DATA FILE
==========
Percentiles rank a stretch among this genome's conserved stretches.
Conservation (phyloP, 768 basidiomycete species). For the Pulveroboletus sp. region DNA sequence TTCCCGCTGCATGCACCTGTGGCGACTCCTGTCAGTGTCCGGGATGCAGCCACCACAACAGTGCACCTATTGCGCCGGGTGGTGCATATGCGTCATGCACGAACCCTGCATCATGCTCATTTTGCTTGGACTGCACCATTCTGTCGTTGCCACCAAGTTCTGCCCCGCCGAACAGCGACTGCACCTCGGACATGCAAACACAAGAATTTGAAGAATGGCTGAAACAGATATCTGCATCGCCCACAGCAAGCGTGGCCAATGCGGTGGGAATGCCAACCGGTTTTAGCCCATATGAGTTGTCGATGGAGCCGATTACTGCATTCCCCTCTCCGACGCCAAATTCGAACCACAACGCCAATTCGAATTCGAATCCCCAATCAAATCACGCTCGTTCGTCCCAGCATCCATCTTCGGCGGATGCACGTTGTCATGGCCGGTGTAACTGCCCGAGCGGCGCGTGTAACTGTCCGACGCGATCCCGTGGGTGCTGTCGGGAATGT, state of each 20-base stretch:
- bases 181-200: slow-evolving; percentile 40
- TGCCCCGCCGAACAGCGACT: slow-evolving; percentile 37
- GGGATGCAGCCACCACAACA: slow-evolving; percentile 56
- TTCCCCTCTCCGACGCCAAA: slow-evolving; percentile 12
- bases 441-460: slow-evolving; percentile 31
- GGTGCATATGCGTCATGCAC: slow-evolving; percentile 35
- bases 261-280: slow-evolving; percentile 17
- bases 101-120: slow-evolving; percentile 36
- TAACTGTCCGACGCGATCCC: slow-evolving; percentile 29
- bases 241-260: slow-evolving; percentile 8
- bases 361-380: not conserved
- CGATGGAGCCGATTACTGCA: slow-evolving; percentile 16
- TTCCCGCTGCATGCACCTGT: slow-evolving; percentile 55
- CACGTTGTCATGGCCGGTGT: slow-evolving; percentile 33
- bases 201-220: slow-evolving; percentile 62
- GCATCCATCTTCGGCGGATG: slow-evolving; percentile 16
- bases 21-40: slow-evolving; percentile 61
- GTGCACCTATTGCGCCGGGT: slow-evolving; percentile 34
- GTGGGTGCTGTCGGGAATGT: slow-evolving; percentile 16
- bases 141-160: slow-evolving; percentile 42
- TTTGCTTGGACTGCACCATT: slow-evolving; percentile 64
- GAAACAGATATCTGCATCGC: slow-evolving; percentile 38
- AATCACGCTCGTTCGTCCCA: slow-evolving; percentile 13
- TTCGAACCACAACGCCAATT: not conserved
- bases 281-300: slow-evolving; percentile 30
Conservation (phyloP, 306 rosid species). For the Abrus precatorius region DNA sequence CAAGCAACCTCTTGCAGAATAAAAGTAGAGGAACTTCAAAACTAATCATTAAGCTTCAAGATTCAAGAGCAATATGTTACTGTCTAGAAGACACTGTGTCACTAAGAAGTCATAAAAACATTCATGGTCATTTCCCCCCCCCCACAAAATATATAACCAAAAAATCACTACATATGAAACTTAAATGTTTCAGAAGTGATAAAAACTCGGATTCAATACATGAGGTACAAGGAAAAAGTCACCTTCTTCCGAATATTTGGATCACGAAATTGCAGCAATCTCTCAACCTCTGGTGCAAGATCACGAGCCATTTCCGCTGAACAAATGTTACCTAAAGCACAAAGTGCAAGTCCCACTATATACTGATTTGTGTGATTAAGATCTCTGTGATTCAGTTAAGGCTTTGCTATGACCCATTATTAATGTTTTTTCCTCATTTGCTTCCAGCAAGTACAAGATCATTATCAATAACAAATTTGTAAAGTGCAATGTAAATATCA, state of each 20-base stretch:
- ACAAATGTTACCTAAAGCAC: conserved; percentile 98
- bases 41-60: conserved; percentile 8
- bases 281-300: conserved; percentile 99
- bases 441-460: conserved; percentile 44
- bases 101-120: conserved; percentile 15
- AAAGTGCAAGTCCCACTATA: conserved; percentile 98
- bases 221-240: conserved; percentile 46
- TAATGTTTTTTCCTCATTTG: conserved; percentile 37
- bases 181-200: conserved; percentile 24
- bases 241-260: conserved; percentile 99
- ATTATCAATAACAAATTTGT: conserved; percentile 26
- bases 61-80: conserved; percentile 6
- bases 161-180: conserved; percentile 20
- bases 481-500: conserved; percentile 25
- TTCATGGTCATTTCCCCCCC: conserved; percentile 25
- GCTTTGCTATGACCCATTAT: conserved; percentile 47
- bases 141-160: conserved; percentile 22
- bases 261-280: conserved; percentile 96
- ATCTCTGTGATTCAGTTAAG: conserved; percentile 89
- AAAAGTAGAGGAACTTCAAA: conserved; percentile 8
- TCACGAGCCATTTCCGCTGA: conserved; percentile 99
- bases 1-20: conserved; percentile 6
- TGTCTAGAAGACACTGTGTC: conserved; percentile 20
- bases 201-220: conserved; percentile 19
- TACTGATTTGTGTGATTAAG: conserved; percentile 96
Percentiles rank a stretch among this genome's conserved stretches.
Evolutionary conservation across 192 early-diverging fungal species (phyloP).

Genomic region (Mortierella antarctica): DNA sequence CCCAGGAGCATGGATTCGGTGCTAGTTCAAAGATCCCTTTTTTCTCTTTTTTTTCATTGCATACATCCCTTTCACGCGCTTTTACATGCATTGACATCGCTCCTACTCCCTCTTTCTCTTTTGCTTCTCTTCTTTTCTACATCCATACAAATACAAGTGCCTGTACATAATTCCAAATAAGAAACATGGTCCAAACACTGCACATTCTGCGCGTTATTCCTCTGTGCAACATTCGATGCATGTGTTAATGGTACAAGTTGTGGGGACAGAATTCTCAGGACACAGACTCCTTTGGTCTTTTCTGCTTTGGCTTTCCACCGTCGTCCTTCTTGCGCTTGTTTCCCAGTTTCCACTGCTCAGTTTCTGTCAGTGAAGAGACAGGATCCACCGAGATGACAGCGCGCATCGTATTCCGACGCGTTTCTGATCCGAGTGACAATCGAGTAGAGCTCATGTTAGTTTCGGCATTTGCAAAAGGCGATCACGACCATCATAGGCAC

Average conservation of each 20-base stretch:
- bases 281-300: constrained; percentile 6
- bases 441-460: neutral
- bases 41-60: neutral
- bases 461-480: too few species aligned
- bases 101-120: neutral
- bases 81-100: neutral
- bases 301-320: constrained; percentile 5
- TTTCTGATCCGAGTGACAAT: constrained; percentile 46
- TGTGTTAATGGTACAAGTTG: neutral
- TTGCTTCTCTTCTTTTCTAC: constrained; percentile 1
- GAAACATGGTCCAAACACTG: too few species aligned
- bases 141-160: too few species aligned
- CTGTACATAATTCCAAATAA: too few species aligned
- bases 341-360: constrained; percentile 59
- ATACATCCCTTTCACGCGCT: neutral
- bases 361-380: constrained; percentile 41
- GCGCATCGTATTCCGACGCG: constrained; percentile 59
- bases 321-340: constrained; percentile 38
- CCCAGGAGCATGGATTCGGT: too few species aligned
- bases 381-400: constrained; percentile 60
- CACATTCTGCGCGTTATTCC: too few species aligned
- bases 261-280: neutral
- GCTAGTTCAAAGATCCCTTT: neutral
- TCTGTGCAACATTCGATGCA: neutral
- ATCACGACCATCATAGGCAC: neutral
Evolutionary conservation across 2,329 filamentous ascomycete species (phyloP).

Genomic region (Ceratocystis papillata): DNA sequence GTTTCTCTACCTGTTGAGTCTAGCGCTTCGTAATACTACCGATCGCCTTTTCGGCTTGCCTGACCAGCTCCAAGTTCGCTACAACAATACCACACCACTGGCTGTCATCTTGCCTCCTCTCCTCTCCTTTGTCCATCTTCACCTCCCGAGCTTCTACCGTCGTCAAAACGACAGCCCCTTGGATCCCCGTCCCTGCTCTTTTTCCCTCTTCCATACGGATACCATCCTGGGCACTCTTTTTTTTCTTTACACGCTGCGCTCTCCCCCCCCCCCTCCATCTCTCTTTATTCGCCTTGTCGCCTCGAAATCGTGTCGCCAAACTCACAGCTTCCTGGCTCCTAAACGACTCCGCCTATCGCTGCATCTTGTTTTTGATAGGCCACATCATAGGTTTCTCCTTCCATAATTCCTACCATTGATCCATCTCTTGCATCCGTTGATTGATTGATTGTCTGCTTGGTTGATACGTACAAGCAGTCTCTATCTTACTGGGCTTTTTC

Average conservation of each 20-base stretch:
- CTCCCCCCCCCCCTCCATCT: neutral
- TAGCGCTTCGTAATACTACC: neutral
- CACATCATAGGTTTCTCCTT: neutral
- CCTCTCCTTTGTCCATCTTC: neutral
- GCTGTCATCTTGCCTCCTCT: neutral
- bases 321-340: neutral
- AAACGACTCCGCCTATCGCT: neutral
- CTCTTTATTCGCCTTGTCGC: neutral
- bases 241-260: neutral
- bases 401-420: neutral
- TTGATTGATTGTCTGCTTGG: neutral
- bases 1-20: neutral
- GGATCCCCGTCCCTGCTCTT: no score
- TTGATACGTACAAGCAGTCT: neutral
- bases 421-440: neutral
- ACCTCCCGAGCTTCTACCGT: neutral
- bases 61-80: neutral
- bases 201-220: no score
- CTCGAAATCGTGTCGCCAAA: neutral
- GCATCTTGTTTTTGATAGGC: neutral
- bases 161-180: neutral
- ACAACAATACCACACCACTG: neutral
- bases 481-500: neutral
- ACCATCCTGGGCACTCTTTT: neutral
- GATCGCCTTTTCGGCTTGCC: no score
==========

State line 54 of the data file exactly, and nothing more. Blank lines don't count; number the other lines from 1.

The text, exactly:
Percentiles rank a stretch among this genome's conserved stretches.